When I hold the X100s, it reminds me a bit of a large point and shoot. It didn’t really make me think about a Hexar AF or even a Leica CL–let alone my Voigtlander Bessa R. And with that fact, the camera perhaps already started an awkward relationship with me. When I first started using it, my mind was already so accustomed to using the X Pro 1 and my Voigtlander Bessa R that this thing felt very toyish. Seriously, how could something of this build quality think that it could steal my away from my metal rangefinder and my professional backup camera of choice?
And then I gave it a chance. One of the biggest things that I needed to remember is that this camera isn’t meant to take on those other cameras that I’m so much more used to using for my documentary and street work. Instead, it is meant to complement them. To that end though, it became a fun camera for me to use–but that was really it. And when my brain accepted this, I started to appreciate the X100s’ build quality for what it is–a fixed lens camera meant to be small for the silent street photog…..
See on www.thephoblographer.com
All pictures taken with Fujifilm X-E1 and 35mm f/1.4 lens. No tripod, no lamp. This time I shot in RAF+JPG and must admit I am disappointed. It took me a lot more time in Lightroom to recreate the quality of JPG images, which came straight out of the camera. At the same time there was little to no added value from post-processing RAF files. I will wait for LR 4.4 and republish the pictures once again to see if it will bring any significant improvement.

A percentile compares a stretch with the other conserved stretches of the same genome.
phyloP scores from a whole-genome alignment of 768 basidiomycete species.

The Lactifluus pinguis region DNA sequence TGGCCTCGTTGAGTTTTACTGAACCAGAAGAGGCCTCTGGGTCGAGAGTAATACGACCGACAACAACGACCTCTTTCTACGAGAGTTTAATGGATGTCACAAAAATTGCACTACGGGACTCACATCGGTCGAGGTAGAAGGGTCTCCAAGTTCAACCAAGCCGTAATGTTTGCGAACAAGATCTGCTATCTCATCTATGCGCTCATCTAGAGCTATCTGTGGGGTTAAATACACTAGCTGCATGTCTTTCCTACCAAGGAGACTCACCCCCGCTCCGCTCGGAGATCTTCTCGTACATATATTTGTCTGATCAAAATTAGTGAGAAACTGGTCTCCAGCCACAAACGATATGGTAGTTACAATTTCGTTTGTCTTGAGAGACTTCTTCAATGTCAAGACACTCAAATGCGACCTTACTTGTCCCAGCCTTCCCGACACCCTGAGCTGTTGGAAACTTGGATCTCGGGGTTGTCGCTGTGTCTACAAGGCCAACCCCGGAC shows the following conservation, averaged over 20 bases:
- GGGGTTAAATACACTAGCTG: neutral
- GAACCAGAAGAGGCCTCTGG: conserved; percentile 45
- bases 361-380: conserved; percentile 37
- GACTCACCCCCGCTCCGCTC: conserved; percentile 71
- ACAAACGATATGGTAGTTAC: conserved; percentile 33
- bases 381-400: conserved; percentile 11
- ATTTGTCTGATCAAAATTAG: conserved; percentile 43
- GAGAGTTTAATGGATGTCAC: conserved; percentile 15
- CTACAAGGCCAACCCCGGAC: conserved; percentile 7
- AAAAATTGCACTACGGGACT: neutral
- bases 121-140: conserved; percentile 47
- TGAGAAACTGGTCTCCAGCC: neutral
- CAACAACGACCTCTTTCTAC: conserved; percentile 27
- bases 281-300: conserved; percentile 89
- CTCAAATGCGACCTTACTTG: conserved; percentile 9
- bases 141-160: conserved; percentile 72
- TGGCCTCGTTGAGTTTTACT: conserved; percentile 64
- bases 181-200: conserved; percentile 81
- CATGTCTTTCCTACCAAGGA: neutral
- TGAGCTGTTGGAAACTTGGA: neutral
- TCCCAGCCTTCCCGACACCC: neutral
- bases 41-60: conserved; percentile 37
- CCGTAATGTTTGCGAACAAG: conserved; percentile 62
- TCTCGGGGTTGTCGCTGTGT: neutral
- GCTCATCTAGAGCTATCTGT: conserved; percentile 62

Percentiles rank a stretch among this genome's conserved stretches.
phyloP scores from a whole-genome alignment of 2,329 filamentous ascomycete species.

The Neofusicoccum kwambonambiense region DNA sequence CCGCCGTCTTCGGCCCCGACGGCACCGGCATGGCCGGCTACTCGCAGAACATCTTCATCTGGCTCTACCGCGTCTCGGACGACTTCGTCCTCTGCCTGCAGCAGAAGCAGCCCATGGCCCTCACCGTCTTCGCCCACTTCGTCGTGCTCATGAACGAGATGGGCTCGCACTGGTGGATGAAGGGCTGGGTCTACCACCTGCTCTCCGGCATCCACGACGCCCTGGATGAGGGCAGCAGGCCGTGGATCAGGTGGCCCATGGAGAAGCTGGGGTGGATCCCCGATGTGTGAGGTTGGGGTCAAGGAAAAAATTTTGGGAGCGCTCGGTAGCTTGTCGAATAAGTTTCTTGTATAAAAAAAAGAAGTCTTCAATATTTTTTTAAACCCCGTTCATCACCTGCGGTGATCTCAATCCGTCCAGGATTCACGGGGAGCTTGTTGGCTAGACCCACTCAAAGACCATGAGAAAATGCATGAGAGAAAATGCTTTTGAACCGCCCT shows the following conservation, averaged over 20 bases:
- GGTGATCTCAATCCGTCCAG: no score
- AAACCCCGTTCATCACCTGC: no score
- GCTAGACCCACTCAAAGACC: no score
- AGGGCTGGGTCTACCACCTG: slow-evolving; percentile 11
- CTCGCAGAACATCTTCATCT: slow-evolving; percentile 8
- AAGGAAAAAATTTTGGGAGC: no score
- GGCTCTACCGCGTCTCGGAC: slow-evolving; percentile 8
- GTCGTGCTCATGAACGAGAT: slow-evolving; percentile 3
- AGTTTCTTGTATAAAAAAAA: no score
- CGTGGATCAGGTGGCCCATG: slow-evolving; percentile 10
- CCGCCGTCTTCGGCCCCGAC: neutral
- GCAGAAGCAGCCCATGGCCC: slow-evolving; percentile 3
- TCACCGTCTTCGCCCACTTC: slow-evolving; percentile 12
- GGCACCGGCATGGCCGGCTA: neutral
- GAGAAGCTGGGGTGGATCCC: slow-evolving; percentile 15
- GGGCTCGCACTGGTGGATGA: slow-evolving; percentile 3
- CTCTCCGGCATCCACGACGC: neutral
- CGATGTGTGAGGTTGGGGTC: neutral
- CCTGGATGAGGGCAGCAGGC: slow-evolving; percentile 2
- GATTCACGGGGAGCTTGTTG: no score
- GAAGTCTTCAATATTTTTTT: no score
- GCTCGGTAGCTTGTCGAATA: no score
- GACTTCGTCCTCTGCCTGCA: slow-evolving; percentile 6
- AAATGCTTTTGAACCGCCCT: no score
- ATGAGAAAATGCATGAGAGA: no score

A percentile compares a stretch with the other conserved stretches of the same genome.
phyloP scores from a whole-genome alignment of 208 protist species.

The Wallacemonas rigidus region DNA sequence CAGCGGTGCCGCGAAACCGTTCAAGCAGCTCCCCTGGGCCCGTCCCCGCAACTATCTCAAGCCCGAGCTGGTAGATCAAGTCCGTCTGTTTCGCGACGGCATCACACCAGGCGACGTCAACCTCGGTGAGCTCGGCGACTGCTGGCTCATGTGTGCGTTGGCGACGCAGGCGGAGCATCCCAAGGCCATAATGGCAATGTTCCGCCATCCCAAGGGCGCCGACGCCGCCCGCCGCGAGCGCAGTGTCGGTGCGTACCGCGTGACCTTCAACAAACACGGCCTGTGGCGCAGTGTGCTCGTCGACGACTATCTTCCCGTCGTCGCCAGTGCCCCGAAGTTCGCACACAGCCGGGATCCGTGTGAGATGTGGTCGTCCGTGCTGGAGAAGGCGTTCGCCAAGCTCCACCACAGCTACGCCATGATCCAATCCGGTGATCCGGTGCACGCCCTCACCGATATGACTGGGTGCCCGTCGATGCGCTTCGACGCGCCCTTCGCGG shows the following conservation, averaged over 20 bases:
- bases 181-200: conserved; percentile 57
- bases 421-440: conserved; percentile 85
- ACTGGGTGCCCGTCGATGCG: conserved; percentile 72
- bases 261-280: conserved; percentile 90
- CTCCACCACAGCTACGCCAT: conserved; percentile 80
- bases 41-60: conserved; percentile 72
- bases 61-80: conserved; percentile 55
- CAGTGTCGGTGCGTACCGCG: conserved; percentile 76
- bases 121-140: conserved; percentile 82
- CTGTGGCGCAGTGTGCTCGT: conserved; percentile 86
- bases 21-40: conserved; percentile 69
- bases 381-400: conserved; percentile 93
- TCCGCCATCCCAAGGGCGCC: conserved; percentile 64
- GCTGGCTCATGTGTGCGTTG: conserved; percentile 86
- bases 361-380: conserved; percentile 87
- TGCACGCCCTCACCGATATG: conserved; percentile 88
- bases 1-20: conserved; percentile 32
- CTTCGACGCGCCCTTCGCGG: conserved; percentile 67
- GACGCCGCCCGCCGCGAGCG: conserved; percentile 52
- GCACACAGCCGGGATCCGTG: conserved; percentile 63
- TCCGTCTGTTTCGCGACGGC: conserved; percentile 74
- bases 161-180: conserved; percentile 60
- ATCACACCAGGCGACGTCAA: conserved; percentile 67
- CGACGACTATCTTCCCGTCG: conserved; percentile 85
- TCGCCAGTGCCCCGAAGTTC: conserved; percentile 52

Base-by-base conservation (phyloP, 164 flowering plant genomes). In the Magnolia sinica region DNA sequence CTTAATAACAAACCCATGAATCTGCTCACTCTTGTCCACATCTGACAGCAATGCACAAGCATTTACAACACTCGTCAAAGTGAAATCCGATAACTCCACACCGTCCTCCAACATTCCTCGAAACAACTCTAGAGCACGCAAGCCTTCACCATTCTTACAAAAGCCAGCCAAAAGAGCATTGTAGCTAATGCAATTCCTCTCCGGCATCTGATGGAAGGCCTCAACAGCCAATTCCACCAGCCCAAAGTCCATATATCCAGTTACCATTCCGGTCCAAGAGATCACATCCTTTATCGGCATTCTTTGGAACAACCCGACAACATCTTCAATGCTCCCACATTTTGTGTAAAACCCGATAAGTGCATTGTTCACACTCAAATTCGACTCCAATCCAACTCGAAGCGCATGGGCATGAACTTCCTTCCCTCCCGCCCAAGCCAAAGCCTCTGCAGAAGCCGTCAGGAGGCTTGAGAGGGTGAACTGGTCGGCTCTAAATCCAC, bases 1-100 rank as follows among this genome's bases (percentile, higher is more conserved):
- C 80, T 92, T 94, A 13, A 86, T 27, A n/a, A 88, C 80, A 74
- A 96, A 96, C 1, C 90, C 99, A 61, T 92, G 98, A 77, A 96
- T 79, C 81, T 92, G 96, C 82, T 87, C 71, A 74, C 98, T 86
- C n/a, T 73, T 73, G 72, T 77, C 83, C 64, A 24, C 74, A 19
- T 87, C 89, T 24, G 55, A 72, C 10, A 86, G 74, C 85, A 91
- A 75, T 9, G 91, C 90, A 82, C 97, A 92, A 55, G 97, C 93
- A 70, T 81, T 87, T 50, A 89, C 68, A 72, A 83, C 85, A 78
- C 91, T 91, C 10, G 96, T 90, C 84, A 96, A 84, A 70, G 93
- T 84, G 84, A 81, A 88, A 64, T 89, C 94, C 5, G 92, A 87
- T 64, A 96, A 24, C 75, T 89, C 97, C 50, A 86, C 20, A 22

See on www.jakubpuchalski.com
Last weekend I had the chance to visit a “Festival du Bois” in Coquitlam, BC. This festival celebrates French culture with fantastic live performances, exhibits and cuisine. Since I had my Fuji X-Pro1 and XF 35mm F1.4 with me, I took a few images. We usually shoot RAW and process our images with the Capture One Pro 7 and Lightroom 4. However, since many people like to shoot JPGs (for good reasons), we got many inquiries to present some images straight from the camera. Our only comment: to our eye, Fuji has the best Jpegs of all camera manufacturers, period. This is especially true for photographing people – skin tones are just marvellous. See for yourself. All images are jpegs from the camera. Astia (S), Saturation +2, Sharpening +2. WB – Auto, only minor contrast adjustments in Lightroom 4.
See more pictures on olafphotoblog.com